Life from Scratch

by Sasha Martin
First sentence: “This is not the book I meant to write.”
Support your local independent bookstore: buy it there!
Review copy picked up from the Random House rep.
Content: She didn’t have an easy upbringing and she doesn’t hold back on that. But, other than that, it’s suitable for anyone who’s interested in a culinary memoir. It’s in the biography section (for lack of a better place; it also fits in our creative non-fiction, which is kind of a catch-all) of the bookstore.

I know I’ve told y’all how much I love foody books How much they feed my soul, and how, when they’re wonderful, they just make me happy. Last time our Random House rep came to the store, he held this one out and said it’s a food memoir, I snatched it. I took too long getting to it, though: it wasn’t until it actually came in (the actual cover is so much more appealing than the ARC cover, trust me) and I actually read the first sentence, that I knew I would love this book.

Sasha had a hard life. Seriously. The daughter of a single mom struggling to get by in Boston, she and her older brother, Michael, didn’t know how hard their life was. They had Mom, they had each other and as far as they were concerned, things were good. Then the state decided that what they had wasn’t enough, and sent them into the foster system. Which, in the late-80s, was a terrible place to be. Sasha’s mom, however, was — is — an incredibly concerned and passionate person, and she fought to get them back. However, the state (I can see people’s objections to the state here) deemed their mother unfit, and decided that the kids needed to be raised elsewhere. Sasha recounts her mom sending out tons of letters, looking for a home for her children. And it was an old friend and her husband who took on the burden of raising the children.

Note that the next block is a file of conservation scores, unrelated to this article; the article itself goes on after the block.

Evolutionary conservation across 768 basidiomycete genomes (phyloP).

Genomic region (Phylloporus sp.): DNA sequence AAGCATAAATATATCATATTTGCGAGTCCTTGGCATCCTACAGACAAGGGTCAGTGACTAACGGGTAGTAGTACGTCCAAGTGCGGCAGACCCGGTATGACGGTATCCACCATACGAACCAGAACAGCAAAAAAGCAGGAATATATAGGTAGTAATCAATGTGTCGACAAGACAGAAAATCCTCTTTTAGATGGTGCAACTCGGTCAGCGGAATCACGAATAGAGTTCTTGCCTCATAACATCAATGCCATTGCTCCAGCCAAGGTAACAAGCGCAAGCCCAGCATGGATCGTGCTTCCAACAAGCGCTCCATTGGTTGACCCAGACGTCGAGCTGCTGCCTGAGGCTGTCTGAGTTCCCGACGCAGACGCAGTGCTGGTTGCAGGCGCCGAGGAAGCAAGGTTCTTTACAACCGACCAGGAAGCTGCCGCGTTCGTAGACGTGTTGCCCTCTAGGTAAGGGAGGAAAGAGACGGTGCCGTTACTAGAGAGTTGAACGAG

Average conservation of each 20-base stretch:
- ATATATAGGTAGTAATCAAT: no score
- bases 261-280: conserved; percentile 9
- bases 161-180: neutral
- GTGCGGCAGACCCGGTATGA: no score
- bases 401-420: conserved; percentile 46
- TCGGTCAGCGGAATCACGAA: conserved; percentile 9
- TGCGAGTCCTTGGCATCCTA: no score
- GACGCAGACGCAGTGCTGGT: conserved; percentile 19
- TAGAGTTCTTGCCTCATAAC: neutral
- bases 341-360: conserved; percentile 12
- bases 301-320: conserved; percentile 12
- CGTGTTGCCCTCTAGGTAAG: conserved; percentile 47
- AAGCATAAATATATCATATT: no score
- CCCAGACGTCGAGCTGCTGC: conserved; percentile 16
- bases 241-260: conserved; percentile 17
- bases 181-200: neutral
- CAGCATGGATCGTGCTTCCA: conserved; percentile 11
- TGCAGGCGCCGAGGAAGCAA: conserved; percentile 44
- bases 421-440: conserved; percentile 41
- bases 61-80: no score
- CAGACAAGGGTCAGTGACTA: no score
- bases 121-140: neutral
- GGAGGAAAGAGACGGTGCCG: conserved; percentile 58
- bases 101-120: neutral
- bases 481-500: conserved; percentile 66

You might be wondering what all this has to do with food? Well, the one thing that kept Sasha going throughout her life was a love of food and cooking. Her mother is Italian and Hungarian and she believed in the power of community coming together to eat, so very early on, Sasha helped out in the kitchen.

Her years with the friends weren’t happy. She missed her mother. Her brother committed suicide. Which propelled Sasha into a life of drinking and drugs and avoidance. The upside was that the family moved to Europe, so Sasha was exposed to culture there. So, when she finally landed on her feet, after years, in Oklahoma (I’m condensing here; there’s a lot going on), she decides that what she needs to do is cook her way around the world.

Sasha’s a compelling writer, telling her story with love and understanding, when no one would have faulted her for being bitter. She was angry at her mother for years, but somehow forged a new relationship with her. And I loved how this city girl found solace in a smaller community, finding the interesting and unique things about Tulsa. (She actually made Tulsa sound like a pretty cool place.) But the best thing, hands down, about this was the food. Sasha has a way of making the food leap off the page, of capturing not only the flavor of every day dishes, but also of the exotic ones she made from around the world.

It’s a delightful book, one that I’m sure will stay with me for a long, long time.

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